Kenya’s Competition Tribunal has ordered French supermarket chain Carrefour to revise its agreements with suppliers in the next 30 days after finding the retailer guilty of abuse of buyer power.
The tribunal’s ruling backs a similar pronouncement by the Competition Authority of Kenya, which in February 2020 found Carrefour Kenya in breach of fair competition practices by forcing its suppliers to issue rebates and pay listing fees to have their goods on its shelves between 2015 and 2018.
The retailer had also been accused of transfering commercial risk to the supplier and unilateral delisting of suppliers.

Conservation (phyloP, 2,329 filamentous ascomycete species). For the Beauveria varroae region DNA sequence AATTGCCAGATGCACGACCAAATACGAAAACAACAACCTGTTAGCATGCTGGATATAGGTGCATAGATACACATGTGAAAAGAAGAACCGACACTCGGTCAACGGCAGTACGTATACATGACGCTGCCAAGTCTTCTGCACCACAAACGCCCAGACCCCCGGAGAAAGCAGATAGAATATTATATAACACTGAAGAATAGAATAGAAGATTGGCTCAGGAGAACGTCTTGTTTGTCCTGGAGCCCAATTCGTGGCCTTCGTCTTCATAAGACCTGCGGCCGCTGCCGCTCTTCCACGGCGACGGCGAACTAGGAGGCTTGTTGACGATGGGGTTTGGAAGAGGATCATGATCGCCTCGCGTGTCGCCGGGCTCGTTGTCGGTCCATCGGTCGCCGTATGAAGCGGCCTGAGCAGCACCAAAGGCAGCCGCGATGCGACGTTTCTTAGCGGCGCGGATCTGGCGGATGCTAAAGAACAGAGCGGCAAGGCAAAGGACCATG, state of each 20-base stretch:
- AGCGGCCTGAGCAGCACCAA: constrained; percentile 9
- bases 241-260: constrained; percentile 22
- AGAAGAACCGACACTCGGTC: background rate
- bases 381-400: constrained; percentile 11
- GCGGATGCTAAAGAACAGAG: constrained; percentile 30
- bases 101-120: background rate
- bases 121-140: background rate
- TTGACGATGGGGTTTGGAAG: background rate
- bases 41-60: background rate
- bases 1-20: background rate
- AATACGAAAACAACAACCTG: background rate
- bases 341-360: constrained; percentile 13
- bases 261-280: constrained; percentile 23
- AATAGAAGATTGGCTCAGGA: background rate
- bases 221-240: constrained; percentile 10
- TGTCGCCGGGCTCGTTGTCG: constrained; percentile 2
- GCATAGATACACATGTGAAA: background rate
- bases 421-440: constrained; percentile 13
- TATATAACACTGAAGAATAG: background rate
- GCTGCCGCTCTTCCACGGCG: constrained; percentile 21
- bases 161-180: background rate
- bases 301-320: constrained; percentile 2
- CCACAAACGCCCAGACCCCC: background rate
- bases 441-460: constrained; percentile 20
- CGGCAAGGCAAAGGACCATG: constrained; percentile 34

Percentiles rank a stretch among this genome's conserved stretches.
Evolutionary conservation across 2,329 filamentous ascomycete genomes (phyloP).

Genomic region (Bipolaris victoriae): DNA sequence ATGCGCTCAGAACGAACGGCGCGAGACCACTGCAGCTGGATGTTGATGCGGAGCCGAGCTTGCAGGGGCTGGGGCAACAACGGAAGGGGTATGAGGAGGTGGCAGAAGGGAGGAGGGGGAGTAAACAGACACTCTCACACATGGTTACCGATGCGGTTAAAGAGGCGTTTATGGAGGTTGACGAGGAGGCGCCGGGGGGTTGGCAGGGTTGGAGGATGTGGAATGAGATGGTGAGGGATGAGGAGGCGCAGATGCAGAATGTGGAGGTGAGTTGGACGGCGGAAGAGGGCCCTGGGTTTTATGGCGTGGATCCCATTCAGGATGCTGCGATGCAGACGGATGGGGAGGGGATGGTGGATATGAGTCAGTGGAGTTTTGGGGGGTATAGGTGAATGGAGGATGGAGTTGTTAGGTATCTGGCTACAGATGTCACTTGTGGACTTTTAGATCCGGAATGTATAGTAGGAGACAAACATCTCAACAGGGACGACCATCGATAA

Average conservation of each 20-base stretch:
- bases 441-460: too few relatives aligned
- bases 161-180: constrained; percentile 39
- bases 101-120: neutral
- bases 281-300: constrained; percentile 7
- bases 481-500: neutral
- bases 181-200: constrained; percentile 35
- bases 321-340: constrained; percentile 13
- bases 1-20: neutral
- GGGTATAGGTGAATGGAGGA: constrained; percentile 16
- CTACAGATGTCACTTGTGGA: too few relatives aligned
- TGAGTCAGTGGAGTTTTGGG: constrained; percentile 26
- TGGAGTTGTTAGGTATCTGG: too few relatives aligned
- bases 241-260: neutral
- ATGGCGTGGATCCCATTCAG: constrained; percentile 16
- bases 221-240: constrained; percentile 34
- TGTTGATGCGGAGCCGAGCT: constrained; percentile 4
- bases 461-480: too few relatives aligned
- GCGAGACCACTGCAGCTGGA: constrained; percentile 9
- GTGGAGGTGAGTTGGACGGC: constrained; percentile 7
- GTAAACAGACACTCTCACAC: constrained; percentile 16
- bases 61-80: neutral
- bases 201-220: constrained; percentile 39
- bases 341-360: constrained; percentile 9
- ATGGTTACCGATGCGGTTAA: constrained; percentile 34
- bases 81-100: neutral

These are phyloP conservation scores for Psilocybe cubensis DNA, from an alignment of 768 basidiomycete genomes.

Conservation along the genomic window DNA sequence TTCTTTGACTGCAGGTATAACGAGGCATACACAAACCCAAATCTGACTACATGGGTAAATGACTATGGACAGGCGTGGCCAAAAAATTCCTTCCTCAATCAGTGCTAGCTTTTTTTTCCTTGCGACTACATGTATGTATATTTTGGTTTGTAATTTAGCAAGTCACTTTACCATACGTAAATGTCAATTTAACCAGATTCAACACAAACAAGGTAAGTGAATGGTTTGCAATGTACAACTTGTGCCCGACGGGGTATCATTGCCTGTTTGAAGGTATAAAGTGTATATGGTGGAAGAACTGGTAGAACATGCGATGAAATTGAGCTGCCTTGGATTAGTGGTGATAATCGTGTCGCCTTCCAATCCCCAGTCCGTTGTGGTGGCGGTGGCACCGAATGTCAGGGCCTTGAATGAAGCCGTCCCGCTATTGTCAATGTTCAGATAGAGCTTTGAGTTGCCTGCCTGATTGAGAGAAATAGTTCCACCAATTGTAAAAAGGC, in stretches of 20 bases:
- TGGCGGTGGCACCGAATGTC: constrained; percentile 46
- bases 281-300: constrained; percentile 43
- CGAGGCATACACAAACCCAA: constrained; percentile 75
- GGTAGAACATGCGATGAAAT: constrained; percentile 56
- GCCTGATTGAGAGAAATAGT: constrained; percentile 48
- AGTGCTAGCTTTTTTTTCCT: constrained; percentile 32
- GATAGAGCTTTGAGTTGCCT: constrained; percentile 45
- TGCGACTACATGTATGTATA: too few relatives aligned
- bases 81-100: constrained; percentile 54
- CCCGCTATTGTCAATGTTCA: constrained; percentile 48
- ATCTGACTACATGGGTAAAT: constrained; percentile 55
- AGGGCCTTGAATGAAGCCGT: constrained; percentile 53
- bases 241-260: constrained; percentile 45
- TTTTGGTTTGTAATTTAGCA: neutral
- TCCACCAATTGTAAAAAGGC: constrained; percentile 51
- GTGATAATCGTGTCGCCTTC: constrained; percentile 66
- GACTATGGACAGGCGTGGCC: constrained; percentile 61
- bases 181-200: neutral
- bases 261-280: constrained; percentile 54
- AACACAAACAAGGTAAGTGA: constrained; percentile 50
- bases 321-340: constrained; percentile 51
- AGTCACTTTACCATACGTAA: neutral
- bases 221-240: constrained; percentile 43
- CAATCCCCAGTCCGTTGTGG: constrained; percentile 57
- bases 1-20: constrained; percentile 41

Majid Al Futtaim, which holds the Carrefour franchise in more than 30 countries across the Middle East, Africa, and Asia, appealed against the authority’s decision through the tribunal. Both rulings say the current supplier agreements give the retailer an unfair edge over its competitors through huge discounts to customers, but to the detriment of suppliers.
Carrefour opened its first retail store in Kenya in 2016, and now operates 12 outlets across the cities of Nairobi and Mombasa. Its sales in East Africa’s largest economy jumped 28% between 2018 and 2019 to $172m (£124m).
This growth came at a time when home-grown supermarket brands such as Uchumi and Nakumatt collapsed.